TARGETED ONCOLOGY: Could you share some background to the SOLO3 trial and the significance of these findings in terms of the data from SOLO1 and SOLO2?

Penson: SOLO3 was the third of the SOLO studies of olaparib in ovarian cancer, and it demonstrated a superior ORR, supported by a good PFS in patients with platinum-sensitive germline BRCA-mutated ovarian cancer. The background is that the hope for this first-in-class PARP inhibitor was going to be a small 97-patient study comparing 2 doses of the [olaparib] capsule with pegylated liposomal doxorubicin. People were so excited about this new agent that we thought with a quick phase II trial, everything was done.

In these patients sensitive to DNA-intercalating drugs, pegylated liposomal doxorubicin performed well; the study showed equivalency. They are both good agents. The whole program was put back years by that, so we now have much more complicated things, [such as] 6 trials put together for [patients with] 3 or greater prior lines of treatment, [demonstrating] a 34% response rate. This did not have an FDA approval, but how good is the drug? In SOLO1, there was staggering improvement in outcome. You get olaparib as a switch maintenance therapy or first-line therapy, and PFS improves from 1 year to more than 3 years with a hope of cure. SOLO2 was a solid endorsement; it’s effective in platinum-sensitive recurrence. Now SOLO3 just adds to that in terms of being a really effective agent. As third-line therapy, there is an 85% response rate, so it’s very exciting.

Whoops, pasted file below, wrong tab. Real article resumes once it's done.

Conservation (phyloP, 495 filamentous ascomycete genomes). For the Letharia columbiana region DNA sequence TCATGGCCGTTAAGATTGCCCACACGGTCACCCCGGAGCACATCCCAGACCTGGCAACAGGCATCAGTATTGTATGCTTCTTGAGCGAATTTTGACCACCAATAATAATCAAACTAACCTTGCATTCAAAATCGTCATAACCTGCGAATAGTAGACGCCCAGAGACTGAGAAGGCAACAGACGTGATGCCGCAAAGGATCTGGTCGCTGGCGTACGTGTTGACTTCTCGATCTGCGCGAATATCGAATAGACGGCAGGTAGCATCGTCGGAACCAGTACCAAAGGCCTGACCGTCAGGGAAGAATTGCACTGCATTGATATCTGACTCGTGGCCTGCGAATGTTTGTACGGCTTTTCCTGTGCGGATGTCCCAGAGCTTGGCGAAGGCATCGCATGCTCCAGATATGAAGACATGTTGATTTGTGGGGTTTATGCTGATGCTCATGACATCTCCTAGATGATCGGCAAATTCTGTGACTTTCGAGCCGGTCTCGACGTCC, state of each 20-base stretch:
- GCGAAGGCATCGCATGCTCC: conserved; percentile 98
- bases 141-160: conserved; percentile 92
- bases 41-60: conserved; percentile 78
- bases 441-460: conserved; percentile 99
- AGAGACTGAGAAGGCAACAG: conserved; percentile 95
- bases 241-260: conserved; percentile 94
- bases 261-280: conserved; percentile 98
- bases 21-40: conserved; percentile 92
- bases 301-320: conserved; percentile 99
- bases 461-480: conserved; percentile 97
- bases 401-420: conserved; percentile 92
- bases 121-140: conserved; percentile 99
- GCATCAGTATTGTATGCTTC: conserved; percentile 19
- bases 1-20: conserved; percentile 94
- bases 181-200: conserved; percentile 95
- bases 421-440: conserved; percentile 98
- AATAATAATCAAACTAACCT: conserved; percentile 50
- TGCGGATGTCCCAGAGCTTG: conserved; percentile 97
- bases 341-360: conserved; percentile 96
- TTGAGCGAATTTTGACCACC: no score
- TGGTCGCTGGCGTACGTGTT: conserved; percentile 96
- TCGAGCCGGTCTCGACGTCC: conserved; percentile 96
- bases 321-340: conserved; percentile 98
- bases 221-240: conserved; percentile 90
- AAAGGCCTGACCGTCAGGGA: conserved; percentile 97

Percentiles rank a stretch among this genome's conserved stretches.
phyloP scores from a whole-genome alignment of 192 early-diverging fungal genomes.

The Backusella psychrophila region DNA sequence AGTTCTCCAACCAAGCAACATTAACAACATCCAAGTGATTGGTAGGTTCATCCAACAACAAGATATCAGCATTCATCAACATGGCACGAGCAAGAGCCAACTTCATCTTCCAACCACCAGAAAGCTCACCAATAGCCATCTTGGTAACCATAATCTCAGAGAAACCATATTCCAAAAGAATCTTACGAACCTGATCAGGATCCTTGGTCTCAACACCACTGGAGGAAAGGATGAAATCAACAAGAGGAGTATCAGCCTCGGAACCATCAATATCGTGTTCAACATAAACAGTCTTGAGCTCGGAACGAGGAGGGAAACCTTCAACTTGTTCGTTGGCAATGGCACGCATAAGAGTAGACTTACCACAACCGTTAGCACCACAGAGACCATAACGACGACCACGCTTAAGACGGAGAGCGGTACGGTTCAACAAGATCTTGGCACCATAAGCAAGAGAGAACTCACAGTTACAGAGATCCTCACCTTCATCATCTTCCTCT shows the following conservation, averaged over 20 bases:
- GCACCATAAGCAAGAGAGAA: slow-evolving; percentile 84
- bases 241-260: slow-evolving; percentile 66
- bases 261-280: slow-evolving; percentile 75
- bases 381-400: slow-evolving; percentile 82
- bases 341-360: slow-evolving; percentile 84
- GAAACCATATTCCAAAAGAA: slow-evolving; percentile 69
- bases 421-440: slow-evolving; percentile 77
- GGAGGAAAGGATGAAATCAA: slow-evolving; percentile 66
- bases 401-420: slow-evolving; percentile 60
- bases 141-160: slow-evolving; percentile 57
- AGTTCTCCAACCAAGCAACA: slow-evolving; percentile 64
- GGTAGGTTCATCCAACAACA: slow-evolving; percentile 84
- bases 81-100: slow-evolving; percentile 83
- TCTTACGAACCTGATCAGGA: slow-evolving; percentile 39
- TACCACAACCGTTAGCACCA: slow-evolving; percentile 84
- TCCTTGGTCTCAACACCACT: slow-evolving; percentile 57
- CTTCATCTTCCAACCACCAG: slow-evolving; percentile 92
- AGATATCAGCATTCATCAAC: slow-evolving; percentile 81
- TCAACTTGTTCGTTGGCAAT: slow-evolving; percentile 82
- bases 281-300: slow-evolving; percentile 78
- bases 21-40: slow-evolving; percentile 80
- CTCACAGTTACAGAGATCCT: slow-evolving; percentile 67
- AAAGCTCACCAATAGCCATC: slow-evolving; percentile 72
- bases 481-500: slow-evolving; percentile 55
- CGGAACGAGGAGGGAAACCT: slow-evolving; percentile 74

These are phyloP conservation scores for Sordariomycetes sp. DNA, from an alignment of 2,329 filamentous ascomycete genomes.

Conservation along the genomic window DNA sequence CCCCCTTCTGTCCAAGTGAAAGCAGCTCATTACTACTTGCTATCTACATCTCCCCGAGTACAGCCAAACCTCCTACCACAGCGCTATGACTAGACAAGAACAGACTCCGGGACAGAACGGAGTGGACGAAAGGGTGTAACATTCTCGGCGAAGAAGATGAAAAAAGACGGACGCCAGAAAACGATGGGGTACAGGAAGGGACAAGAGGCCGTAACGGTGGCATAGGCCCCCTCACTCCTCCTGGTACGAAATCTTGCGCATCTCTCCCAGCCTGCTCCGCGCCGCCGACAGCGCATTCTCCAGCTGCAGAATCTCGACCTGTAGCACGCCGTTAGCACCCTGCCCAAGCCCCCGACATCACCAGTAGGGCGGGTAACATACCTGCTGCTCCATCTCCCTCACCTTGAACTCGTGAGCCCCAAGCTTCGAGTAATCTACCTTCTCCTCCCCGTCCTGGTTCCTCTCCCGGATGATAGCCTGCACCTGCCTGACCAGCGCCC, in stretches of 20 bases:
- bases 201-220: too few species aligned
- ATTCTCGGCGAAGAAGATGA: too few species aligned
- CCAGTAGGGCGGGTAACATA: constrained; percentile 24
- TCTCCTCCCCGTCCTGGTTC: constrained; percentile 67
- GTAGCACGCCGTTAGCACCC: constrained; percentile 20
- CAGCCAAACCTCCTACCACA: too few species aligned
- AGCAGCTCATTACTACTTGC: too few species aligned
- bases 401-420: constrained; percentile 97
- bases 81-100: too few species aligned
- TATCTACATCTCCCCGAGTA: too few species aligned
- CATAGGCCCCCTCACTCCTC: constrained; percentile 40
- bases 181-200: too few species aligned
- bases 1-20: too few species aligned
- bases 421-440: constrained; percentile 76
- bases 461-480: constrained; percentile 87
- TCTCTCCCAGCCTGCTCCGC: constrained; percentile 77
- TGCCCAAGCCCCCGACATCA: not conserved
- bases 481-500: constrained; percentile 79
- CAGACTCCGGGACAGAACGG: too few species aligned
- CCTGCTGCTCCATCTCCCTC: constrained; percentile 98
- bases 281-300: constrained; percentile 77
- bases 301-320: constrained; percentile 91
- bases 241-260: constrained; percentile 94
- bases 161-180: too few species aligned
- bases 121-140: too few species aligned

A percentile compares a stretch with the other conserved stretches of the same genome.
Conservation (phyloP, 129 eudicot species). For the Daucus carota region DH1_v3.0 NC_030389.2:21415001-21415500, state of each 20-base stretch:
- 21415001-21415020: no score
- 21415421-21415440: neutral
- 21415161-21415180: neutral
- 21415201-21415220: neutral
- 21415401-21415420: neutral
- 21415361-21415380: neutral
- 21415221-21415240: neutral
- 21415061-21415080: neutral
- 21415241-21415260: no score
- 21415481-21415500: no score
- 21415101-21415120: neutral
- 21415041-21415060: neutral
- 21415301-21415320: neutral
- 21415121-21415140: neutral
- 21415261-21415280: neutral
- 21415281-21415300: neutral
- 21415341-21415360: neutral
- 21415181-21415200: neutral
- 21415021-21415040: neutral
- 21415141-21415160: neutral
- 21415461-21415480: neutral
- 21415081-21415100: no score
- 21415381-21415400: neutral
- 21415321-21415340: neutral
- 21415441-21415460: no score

TARGETED ONCOLOGY: What do you think these data mean for the future of olaparib?

Penson: Essentially, it won’t mean anything more in terms of the third-line and beyond; we know it’s effective. What they mean is that we should be moving effective drugs upfront to try and get cures for patients. Every single patient should get BRCA gene testing, probably both inherited germline testing and acquired tumor/somatic gene testing. There was a staggering report that showed only a third of American women in Georgia and California are getting gene tested with ovarian cancer, so it’s not so much that we know it works and we know our patients with a BRCA mutation should get it; we have to find every patient who harbors a BRCA mutation so that there is a maximum impact for this new class of agents.

TARGETED ONCOLOGY: What long-term safety data were noted in SOLO3?

Penson: There were no new safety signals in SOLO3; we had the same sort of toxicities, [including] gastrointestinal, constitutional, and hematologic [toxicities]. There was nausea, some vomiting, fatigue, and anemia. People worry about MDS and AML; that happened 2% of the time [in the olaparib arm], but it actually happened 4% of the time in the chemotherapy arm. There remains no clear association between the PARP inhibitors and this awful complication of chemotherapy. We think that AML relates to harboring a BRCA mutation, sensitivity, and to chemotherapy agents. We don’t know from SOLO1 since it’s too early, but both SOLO2 and SOLO3 saw less BRCA mutations with PARP inhibitors. It’s really very exciting. In fact, there’s actually enough excitement that we are seriously thinking about prevention studies with PARP inhibitors, which had previously been put on hold because of the concerns about that serious toxicity.